The prevalence and impact of sarcopenia on degenerative lumbar spinal stenosis

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Abstract

Aims

The purpose of this study was to investigate the prevalence of sarcopenia and to examine its impact on patients with degenerative lumbar spinal stenosis (DLSS).

Patients and Methods

This case-control study included two groups: one group consisting of patients with DLSS and a second group of control subjects without low back or neck pain and related leg pain. Five control cases were randomly selected and matched by age and gender (n = 77 cases and n = 385 controls) for each DLSS case. Appendicular muscle mass, hand-grip strength, sit-to-stand test, timed up and go (TUG) test, and clinical outcomes, including the Oswestry Disability Index (ODI) scores and the EuroQol EQ-5D were compared between the two groups.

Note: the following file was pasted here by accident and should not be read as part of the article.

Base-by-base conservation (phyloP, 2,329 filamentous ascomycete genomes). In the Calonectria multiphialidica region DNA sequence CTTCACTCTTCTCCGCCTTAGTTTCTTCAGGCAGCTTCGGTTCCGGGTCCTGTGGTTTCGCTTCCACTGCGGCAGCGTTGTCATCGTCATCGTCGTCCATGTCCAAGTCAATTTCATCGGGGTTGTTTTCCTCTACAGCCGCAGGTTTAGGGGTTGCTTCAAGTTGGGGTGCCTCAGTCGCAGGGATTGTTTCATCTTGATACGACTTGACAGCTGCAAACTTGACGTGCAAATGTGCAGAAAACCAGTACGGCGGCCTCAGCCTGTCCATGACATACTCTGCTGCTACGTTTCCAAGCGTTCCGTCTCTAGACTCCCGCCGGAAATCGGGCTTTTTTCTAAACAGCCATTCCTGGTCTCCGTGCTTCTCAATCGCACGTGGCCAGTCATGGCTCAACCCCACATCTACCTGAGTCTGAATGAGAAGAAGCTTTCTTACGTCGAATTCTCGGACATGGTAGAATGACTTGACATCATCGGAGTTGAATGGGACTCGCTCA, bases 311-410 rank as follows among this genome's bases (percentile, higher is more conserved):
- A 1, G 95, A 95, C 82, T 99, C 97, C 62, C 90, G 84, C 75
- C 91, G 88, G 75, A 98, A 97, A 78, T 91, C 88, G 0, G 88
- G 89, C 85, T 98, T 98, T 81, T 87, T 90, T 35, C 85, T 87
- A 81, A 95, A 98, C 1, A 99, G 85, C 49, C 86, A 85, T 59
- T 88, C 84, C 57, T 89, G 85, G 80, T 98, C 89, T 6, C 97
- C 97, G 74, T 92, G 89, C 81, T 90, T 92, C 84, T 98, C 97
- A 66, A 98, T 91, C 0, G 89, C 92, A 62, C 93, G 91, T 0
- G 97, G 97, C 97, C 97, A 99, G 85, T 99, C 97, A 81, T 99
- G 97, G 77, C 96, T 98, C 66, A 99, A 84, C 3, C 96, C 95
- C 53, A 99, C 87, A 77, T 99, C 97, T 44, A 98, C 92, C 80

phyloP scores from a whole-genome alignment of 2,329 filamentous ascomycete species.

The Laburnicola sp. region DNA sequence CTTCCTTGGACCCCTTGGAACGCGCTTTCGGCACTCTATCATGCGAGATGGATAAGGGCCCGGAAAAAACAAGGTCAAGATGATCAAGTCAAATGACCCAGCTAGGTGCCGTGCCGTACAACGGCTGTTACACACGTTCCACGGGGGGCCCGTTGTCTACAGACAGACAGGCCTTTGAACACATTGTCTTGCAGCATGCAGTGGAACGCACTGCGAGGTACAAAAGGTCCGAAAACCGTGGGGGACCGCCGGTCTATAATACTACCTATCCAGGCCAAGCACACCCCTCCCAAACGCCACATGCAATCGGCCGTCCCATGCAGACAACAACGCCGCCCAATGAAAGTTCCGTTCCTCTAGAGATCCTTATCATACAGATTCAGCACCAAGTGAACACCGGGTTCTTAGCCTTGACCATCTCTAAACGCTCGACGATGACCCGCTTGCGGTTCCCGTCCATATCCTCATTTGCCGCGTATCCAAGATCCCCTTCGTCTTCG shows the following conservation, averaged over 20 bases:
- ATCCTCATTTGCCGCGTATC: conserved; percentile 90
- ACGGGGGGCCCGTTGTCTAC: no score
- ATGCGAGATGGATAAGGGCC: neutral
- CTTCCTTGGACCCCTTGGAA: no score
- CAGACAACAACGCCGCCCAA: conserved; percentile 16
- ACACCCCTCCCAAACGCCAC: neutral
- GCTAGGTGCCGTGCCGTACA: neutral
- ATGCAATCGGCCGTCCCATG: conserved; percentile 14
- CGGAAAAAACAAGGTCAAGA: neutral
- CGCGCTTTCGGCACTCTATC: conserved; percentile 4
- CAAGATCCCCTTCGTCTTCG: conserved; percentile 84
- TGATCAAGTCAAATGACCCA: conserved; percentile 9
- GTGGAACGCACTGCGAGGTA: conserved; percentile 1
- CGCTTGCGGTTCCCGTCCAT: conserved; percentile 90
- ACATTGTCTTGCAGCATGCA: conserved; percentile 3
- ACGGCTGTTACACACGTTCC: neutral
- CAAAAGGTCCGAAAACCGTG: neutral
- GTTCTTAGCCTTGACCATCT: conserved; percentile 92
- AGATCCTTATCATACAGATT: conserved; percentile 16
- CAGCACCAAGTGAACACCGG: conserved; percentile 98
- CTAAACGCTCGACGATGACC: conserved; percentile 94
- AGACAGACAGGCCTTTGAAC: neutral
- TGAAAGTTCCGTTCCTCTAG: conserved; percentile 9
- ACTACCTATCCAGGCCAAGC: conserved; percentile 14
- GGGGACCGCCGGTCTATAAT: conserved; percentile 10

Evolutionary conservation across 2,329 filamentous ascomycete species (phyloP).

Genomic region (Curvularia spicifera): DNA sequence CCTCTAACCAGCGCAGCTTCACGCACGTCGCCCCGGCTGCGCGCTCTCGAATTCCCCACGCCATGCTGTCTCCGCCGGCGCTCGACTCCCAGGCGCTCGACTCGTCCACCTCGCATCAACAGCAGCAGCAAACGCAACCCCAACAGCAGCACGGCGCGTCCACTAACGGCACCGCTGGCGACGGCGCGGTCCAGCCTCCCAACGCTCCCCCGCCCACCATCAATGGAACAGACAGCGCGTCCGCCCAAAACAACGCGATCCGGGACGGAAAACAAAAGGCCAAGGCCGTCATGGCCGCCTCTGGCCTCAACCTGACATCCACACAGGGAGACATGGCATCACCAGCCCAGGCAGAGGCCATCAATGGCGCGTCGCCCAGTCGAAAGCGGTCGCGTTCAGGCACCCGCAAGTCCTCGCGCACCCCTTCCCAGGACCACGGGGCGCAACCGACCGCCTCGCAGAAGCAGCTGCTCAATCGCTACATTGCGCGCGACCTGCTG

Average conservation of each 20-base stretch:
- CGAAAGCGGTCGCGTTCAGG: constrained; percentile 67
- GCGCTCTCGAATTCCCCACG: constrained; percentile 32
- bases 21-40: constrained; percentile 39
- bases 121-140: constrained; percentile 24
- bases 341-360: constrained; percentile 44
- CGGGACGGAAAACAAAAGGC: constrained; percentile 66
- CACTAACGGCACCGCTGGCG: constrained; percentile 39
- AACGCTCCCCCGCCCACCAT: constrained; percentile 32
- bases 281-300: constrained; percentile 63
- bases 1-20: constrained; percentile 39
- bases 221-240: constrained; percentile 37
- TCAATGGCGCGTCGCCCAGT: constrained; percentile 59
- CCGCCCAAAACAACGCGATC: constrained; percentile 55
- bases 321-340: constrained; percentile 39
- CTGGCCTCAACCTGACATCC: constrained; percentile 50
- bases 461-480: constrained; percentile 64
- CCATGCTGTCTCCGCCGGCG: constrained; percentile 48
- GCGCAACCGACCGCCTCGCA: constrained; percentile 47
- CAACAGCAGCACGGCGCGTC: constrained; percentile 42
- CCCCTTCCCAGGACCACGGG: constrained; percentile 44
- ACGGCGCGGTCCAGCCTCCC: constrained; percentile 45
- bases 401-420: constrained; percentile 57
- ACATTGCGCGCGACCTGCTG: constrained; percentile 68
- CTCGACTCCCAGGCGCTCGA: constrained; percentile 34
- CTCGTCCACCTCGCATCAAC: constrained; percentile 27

Results

The prevalence of sarcopenia, as defined by hand-grip strength, was significantly higher in the DLSS group (24%) when compared with the age- and gender-matched control group (12%) (p = 0.004). In the DLSS group, the sarcopenia subgroup demonstrated inferior results for the TUG test and ODI scores when compared with the non-sarcopenia subgroup (p = 0.006 and p = 0.039, respectively) after adjusting for age and gender.

Conclusion

This study demonstrated a higher prevalence of sarcopenia in patients with DLSS and highlighted its negative effect on clinical outcomes.

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